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women's champion

Don Makatile

Don Makatile

Professor Thandabantu Nhlapo is living proof that all generalisations are unfair.

The most popular would be the one about the Zulu taxi driver, a lout with no respect for women.

Born in Nongoma, the belly of KwaZulu-Natal and the bastion of its traditions, Nhlapo is a true-blue subject of King Zwelithini.

But, if for one moment, you thought the taxi driver legend to be true, you'd be pleasantly surprised to know that this Zulu man is a beguiling departure from the norm. He is a champion not only of human rights but of women's rights!

A trained lawyer whose area of practice was family law, he soon narrowed his interest down to gender equality and human rights.

He started his academic career teaching university students at the national university in Swaziland. In the 17 years he taught family law, nine of these were spent in Swaziland, a hugely patriarchal society.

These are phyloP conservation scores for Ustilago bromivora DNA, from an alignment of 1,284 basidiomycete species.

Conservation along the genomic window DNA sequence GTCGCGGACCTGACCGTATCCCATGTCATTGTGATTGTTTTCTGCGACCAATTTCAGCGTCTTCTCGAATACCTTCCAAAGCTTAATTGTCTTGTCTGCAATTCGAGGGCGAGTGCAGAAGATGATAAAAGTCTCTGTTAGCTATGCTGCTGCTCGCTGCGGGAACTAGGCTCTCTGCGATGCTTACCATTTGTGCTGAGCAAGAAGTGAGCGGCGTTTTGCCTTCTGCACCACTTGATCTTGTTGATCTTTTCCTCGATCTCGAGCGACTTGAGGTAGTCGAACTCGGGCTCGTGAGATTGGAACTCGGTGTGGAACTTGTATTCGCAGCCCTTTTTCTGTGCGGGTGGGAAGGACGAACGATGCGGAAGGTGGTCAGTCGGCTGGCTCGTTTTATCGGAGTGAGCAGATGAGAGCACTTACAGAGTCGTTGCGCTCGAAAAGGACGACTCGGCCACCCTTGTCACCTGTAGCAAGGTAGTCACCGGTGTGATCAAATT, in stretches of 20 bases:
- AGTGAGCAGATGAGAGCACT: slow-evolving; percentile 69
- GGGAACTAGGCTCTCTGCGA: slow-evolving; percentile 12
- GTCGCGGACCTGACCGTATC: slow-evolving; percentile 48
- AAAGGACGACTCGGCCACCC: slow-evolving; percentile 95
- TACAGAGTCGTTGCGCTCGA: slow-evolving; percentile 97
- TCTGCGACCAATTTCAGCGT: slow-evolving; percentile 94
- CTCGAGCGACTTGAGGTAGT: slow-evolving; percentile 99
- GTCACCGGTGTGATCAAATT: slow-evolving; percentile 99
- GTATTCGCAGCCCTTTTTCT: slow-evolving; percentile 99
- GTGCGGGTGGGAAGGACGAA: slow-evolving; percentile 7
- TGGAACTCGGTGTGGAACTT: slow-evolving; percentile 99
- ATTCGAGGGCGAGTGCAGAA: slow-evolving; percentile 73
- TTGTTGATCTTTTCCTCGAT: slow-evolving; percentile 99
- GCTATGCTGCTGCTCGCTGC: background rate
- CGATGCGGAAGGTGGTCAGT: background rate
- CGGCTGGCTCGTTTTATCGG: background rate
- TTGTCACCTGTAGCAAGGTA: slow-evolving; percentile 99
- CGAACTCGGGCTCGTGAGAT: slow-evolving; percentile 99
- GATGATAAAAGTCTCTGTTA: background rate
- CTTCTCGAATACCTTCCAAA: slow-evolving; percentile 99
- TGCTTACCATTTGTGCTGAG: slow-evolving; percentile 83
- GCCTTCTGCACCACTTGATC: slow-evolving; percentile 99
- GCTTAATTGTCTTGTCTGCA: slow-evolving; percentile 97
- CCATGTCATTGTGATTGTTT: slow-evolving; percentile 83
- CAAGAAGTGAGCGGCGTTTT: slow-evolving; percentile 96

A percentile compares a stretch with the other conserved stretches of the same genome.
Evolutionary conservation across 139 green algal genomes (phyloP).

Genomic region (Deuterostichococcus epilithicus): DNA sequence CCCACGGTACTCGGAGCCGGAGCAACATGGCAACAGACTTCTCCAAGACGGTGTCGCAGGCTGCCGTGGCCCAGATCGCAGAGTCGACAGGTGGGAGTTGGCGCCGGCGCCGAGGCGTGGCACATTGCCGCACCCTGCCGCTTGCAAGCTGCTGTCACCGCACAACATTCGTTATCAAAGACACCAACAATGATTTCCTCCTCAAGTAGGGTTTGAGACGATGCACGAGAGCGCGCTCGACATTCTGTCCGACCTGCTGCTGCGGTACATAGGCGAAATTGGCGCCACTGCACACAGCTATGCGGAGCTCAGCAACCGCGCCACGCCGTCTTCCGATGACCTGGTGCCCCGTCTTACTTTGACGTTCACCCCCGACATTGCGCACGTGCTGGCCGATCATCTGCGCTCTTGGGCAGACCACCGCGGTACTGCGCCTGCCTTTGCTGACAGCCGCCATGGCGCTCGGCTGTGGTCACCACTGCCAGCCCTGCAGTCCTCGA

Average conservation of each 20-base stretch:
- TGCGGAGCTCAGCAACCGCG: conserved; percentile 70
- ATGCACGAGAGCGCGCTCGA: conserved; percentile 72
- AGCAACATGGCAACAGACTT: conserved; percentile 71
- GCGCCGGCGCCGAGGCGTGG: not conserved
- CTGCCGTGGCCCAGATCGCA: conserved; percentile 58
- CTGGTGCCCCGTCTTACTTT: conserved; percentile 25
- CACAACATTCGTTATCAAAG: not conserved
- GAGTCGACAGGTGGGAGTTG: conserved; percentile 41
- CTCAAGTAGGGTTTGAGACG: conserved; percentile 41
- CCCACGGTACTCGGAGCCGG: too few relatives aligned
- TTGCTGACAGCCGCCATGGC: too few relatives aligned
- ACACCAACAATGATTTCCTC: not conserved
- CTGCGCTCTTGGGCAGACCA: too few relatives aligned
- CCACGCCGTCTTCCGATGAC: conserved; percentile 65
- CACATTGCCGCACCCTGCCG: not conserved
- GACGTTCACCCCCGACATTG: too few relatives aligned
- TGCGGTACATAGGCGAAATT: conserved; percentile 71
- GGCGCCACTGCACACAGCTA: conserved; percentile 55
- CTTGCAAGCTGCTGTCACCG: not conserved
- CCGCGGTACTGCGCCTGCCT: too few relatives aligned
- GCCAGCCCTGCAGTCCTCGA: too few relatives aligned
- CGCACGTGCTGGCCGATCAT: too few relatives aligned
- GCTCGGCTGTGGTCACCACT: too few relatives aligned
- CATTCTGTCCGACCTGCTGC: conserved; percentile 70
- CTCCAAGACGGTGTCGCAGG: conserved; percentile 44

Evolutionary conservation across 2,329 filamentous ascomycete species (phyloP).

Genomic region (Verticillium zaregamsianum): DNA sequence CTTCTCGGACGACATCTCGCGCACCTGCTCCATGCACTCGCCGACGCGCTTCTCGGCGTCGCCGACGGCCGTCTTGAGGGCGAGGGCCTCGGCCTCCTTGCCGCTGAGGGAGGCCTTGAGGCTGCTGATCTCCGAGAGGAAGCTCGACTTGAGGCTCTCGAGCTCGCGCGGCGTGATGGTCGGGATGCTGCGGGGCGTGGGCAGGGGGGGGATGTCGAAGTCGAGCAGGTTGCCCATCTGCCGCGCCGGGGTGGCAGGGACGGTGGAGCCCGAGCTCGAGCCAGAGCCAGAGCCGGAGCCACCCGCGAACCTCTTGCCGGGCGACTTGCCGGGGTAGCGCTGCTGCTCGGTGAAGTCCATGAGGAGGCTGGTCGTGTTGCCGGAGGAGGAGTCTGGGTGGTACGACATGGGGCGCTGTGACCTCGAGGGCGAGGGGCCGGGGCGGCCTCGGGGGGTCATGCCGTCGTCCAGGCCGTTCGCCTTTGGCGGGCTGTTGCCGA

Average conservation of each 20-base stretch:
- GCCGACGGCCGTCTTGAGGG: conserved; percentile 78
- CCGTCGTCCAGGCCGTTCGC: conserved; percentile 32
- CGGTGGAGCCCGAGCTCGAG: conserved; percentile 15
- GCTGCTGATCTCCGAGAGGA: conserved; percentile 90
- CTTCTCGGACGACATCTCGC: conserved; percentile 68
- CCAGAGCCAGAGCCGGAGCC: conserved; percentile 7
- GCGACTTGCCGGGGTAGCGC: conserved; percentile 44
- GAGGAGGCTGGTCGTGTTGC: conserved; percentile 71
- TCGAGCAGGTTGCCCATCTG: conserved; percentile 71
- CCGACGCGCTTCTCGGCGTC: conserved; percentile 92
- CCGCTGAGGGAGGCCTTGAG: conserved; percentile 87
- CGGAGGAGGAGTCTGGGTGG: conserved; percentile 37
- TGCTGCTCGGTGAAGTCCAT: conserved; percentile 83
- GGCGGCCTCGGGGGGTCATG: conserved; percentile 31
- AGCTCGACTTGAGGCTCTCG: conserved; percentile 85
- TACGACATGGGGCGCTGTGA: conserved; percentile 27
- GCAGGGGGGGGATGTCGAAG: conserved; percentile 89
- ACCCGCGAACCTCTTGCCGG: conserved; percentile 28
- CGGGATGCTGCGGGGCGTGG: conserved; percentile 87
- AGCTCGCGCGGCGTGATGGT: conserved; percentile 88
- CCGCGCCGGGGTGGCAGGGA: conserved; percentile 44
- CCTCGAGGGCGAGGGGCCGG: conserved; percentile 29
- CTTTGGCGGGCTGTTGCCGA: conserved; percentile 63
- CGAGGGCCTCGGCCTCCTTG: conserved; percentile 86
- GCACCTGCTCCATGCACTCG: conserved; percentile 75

It was in teaching family law that he deepened his attention towards African customary law, says the good professor, who is proud to mention that "my history is activism in the gender arena".

He's followed his heart for so long (he's been working in human rights since he was in Swaziland) and so well that he's able to say, whispering: "I'm actually one of the few men who went to Beijing in 1995."

But his brand of expertise was sought even before that watershed United Nations gathering.

We meet in Pretoria. He is attending, at the invitation of the National Heritage Council (NHC), a conference, the theme of which - African cultural practices and human rights - he says gleefully is slap bang in the middle of his speciality.